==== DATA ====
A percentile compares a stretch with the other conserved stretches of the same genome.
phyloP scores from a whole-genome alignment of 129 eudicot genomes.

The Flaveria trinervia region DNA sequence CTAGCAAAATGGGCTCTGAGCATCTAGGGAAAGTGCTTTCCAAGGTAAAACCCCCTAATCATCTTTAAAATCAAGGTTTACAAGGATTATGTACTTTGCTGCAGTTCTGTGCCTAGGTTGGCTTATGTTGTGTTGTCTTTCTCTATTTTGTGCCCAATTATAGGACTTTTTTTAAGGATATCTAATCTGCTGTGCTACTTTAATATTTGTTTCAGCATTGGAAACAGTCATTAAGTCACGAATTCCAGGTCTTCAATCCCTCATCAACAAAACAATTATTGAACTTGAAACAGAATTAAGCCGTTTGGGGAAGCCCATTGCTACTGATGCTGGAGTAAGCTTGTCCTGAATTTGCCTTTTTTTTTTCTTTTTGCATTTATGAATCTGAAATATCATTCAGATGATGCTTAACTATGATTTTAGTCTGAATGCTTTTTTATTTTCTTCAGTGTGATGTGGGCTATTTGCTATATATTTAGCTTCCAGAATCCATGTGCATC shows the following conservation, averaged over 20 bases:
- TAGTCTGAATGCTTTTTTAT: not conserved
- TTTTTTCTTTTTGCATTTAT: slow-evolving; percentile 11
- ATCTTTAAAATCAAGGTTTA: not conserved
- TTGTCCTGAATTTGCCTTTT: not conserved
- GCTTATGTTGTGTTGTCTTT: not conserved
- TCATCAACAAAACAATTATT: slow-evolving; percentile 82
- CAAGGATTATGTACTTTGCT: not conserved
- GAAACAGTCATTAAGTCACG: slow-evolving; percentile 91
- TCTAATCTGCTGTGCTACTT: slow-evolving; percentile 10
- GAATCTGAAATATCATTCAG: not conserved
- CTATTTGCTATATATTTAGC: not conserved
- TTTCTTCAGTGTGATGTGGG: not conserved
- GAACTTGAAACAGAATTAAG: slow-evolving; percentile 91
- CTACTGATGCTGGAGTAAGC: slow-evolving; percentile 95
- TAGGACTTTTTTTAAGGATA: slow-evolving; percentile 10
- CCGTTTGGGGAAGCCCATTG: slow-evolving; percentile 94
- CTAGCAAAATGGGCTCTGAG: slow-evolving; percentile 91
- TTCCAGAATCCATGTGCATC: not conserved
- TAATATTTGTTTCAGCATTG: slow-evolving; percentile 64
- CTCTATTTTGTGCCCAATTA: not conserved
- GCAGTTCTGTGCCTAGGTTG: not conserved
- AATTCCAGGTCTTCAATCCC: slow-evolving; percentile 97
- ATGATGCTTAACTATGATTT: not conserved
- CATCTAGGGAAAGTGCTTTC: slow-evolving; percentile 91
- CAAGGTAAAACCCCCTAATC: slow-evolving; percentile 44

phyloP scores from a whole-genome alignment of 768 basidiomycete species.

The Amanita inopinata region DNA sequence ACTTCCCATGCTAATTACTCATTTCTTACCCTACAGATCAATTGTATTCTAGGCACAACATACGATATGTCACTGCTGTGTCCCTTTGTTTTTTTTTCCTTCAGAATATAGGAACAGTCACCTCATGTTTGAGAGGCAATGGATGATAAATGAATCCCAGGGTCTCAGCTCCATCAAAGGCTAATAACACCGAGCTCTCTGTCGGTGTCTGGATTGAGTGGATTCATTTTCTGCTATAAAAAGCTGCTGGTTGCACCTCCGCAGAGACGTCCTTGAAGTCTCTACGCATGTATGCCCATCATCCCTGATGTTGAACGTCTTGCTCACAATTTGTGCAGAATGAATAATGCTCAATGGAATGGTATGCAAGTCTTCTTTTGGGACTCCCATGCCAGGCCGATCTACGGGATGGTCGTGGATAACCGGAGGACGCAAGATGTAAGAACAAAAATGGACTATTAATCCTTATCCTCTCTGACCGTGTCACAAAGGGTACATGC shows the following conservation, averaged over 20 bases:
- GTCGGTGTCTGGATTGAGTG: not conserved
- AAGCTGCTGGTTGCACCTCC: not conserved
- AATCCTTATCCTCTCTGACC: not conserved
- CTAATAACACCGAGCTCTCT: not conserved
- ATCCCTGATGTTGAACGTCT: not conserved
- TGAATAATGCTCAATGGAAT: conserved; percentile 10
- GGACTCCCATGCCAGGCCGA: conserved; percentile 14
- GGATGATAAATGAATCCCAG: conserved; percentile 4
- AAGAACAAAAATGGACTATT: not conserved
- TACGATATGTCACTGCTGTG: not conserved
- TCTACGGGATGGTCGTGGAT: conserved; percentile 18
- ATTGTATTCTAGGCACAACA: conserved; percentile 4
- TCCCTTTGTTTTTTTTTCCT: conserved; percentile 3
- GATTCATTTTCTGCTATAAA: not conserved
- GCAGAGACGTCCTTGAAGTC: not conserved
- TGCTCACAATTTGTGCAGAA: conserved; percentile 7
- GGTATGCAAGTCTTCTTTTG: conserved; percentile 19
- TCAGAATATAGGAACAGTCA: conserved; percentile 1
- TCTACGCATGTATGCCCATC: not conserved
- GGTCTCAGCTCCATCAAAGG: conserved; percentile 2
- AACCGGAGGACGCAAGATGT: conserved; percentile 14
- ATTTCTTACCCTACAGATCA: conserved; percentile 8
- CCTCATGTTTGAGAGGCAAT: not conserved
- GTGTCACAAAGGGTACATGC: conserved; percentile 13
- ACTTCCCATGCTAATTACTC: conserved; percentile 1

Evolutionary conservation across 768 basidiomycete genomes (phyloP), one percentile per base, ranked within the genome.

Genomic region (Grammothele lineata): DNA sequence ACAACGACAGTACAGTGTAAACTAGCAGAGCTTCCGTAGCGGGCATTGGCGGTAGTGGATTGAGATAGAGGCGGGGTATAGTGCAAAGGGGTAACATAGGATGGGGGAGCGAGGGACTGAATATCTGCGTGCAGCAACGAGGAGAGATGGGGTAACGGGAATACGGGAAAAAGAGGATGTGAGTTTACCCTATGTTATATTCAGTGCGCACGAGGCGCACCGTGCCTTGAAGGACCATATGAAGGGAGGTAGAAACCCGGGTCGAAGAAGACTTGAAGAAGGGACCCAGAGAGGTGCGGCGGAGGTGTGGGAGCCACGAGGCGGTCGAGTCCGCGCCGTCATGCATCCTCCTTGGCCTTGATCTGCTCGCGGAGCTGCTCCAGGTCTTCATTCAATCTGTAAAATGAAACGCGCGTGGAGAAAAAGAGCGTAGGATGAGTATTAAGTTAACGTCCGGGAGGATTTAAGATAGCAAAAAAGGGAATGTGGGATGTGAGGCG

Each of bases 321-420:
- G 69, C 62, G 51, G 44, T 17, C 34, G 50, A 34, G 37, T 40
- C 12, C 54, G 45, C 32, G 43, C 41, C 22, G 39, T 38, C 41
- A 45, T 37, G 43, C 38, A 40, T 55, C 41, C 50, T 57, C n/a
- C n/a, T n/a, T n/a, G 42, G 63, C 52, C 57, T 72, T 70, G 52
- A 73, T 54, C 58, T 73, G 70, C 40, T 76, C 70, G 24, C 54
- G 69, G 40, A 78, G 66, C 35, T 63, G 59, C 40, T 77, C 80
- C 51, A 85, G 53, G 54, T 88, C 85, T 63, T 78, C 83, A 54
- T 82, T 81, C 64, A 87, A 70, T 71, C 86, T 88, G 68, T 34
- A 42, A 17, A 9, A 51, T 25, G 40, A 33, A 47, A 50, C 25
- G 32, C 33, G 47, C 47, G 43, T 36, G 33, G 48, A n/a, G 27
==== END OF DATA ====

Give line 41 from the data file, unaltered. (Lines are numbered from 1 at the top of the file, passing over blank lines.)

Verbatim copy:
- TCTACGGGATGGTCGTGGAT: conserved; percentile 18